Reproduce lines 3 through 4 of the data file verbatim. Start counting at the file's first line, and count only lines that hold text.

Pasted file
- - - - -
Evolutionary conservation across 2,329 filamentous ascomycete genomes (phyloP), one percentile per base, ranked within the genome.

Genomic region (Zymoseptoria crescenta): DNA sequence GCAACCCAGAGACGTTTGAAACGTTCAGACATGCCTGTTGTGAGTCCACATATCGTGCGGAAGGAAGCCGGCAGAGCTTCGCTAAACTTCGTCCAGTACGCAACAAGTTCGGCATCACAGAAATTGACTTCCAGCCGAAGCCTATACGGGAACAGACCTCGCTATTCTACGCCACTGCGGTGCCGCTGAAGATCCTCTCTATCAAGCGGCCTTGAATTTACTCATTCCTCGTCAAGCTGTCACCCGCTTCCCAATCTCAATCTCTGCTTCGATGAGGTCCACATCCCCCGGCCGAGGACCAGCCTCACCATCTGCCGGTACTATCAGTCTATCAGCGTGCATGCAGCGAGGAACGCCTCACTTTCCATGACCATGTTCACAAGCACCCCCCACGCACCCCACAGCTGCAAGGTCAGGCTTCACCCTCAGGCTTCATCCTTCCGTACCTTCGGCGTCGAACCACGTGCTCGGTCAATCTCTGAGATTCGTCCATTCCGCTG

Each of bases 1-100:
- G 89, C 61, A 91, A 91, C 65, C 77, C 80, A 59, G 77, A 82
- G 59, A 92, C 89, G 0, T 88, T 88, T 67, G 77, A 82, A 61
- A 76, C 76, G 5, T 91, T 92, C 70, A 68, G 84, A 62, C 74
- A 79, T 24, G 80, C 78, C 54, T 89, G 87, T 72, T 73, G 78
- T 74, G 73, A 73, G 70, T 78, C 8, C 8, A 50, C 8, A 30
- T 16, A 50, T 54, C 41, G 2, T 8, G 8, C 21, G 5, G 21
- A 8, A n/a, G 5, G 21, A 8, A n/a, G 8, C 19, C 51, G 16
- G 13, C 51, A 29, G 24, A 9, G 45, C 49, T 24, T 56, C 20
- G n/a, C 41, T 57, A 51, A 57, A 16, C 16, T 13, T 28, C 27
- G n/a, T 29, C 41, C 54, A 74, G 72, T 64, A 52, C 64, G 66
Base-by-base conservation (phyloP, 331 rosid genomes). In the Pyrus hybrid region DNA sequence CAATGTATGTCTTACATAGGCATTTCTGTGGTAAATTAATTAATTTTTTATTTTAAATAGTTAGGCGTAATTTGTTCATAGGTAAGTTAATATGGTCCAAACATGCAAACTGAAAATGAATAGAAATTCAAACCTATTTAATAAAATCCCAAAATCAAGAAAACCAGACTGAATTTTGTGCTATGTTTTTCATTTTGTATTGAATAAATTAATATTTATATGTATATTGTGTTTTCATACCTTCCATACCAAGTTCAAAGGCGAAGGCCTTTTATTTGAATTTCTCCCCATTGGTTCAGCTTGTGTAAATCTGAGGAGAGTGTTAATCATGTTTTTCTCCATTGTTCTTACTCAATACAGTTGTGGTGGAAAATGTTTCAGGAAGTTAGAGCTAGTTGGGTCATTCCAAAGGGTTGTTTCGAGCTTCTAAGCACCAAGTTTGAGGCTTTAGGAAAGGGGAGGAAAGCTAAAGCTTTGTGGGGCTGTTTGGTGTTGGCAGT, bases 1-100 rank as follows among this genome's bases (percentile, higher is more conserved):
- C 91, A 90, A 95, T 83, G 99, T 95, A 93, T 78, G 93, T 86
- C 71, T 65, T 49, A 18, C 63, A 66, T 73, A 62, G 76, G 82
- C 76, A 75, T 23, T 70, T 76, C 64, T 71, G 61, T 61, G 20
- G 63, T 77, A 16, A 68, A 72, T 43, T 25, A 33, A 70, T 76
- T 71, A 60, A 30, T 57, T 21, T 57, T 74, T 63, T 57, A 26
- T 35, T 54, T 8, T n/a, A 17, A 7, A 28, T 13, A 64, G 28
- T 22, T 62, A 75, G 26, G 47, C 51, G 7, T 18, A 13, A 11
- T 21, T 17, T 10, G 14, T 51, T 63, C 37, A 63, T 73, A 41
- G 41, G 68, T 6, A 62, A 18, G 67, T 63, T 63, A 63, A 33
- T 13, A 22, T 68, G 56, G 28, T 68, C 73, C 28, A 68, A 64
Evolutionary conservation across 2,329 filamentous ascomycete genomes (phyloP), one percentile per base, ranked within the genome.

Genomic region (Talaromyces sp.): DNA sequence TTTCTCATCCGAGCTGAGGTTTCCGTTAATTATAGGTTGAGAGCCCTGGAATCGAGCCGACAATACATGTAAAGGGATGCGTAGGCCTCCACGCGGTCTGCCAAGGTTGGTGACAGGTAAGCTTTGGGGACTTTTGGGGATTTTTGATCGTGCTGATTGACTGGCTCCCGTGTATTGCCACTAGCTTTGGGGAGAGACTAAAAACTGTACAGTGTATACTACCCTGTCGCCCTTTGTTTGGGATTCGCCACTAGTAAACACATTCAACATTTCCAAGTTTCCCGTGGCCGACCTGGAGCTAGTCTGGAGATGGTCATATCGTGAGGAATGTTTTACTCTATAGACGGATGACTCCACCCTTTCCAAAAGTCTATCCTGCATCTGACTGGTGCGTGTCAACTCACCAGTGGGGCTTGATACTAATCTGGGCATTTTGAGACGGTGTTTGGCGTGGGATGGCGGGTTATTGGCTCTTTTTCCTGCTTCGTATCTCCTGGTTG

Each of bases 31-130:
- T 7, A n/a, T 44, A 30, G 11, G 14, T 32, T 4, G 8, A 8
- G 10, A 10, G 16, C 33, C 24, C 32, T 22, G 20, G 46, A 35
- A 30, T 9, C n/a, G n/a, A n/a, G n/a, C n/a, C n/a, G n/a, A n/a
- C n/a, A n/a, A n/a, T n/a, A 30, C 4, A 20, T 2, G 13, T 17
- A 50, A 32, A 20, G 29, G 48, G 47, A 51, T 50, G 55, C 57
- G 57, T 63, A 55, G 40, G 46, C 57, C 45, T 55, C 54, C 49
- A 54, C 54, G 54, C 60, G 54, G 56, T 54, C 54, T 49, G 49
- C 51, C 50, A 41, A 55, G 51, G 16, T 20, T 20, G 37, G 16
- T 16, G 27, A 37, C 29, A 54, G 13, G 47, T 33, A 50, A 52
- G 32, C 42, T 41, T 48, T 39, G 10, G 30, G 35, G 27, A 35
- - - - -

Each of bases 1-100:
- G 89, C 61, A 91, A 91, C 65, C 77, C 80, A 59, G 77, A 82